Google Glass and Beyond
Google Glass, the first product of “smart” wearable electronics, went public in 2013 through the Glass Explorer pilot program. Separate from the traditional wristwatch, Google’s most recent invention makes an augmented reality possible (click on this link for a sample experience), visually displaying smartphone-like information before the reader’s eyes, receiving and responding to voice commands, filming what the viewer is watching, and so on. Legal issues are already arising due to the use of Glass. A woman “was pulled over in October on suspicion of going 80 mph in a 65 mph zone on a San Diego freeway. The California Highway Patrol officer saw she was wearing Google Glass and tacked on a citation usually given to people driving while a video or TV screen is on in the front of their vehicle.” This case might or might not set a precedent regarding the product. Perhaps of some significance, a judge threw the case out due to lack of proof beyond a reasonable doubt that she was guilty.
Surprisingly, a great number of people don’t even realize this innovation is upon us and will be the cultural rage very soon. While virtual reality utilizes computers to generate computer-based experiences synonymous to our own, augmented reality actually enhances the one humans already utilize. Similar to heads up displays (HUD) active in military weapons controls and futuristic video games, wearable electronics will supplement the visual world. To put it in more technical terms, computer scientists describe augmented reality as “the interaction of superimposed graphics, audio and other sense enhancements over a real-world environment that’s displayed in real-time.”
Most wearable electronics appear clumsy, not fashion forward, and somewhat complicate to use, but Glass’s applications are anything but. Instead of HUD’s controlling weapon systems as a prosthetic limb, Glass displays the weather, sales, and Facebook profiles without the hassle of reaching into your pocket. Glass can scan an ancient building and instantly pull detailed or quick information into your field of vision. The top right of your screen will detail directions to your favorite restaurant. In a sense, each person will have his or her own Iron Man’s Jarvis. Most groundbreaking of all, with technology in bionic eyes advancing, one can conjecture that wearable electronics will be similar to wearing contact lenses.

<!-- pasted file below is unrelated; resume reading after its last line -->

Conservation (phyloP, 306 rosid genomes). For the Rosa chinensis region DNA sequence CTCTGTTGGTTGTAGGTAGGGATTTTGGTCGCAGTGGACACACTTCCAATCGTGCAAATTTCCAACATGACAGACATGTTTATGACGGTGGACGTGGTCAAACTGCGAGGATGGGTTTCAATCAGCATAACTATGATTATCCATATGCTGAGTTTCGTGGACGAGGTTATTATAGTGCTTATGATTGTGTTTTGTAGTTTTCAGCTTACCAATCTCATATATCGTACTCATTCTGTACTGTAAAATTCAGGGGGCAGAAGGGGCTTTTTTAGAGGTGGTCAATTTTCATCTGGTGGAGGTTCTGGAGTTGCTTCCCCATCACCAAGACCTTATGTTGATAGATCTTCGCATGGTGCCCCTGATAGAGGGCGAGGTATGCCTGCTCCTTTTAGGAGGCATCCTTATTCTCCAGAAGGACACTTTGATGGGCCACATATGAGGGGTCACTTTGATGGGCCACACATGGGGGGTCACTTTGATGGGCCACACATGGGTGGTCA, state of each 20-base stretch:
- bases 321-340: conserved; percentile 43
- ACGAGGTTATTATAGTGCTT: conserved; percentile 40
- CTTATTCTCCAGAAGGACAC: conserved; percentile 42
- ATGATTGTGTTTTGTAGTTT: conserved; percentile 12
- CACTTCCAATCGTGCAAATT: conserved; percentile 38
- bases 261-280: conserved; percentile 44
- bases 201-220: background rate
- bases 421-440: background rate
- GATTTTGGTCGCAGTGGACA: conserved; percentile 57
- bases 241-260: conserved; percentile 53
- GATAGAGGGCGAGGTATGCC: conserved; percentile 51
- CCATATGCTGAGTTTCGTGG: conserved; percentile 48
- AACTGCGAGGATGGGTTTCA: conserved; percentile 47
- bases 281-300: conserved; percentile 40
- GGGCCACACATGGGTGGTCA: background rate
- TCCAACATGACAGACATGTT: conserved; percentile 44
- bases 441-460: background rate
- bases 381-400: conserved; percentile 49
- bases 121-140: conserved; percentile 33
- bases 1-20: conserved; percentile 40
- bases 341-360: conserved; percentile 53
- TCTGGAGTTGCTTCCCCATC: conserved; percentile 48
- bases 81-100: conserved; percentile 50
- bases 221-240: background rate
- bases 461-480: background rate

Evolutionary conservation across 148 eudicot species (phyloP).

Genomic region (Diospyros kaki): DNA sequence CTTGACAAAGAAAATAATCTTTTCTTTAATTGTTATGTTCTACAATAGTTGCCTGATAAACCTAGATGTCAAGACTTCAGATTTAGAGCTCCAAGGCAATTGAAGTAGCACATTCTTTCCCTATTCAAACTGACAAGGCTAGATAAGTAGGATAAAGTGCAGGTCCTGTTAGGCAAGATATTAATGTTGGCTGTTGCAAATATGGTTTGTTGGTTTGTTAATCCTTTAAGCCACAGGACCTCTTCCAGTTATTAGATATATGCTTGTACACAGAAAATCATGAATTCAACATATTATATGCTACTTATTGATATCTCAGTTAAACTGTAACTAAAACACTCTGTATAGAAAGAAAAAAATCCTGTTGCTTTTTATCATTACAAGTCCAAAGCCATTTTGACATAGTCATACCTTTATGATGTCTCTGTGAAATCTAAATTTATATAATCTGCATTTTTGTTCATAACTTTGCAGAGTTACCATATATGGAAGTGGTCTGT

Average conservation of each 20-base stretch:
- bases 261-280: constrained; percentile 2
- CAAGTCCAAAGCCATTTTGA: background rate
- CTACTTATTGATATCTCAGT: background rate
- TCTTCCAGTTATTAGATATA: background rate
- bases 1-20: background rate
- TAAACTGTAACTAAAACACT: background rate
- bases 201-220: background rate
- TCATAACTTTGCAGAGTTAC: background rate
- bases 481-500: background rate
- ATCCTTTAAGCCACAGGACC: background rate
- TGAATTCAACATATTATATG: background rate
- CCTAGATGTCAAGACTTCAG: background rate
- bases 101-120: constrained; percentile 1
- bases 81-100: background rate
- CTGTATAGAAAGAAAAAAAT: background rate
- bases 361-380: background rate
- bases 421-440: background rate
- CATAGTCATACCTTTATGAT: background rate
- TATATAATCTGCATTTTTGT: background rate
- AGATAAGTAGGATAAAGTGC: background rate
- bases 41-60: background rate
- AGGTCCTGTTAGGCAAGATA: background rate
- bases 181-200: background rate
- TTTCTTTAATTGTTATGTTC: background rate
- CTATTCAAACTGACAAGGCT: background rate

Augmented reality technology offers applications aside from aiding in everyday life. Gaming and the entertainment business will see technology capable of revolutionizing their respective industries. Role-playing games, such as SIMS, would morph into situations where humans would literally play their fantasized roles. Prototypes from Georgia Tech involve a zombie killing game where players’ wearable electronics sync them into a community 3D projection. In the utmost applications of augmented reality technology, televisions and games will project through the device onto blank walls. In light of this, it’s distinctly possible that movie theaters, televisions, and gaming consoles will become retrograde and quaint things of the past.
Google has marketed its Glass project as a smartphone for the eyes. Of course, people will need persuasion to ditch comfortable smartphones for what some might initially consider a goofy smart-headdress. This probably won’t be too much of an issue insofar as most people have become accustomed to the ever-changing technological world and strive towards new and groundbreaking technology. However, some more disturbing consequences may arise as bionic eye technology advanced. Miniaturizing such technology would make Google Glass obsolete and transform the technology into contact lens gadgets, and next would be implantations into the human eye. In this scenario, accessing the Internet would humans exposed to Big Brother– or Matrix–like situations. Among other things, private and government Internet administrators would hold the power to alter human’s visual experience, potentially manipulating the main avenue most people use to perceive the world.
The emergence of augmented reality technology might well shake the foundation of how we “see” things. Most industries will use the potential applications, making a more productive and electronic world, as well as a more invasive means of monitoring others. Observing these unfolding developments will add another interesting dynamic to our ever-evolving, technologically dependent world. It’s hard to imagine people not using Google Glass once it grows in popularity, whether anyone likes it or not.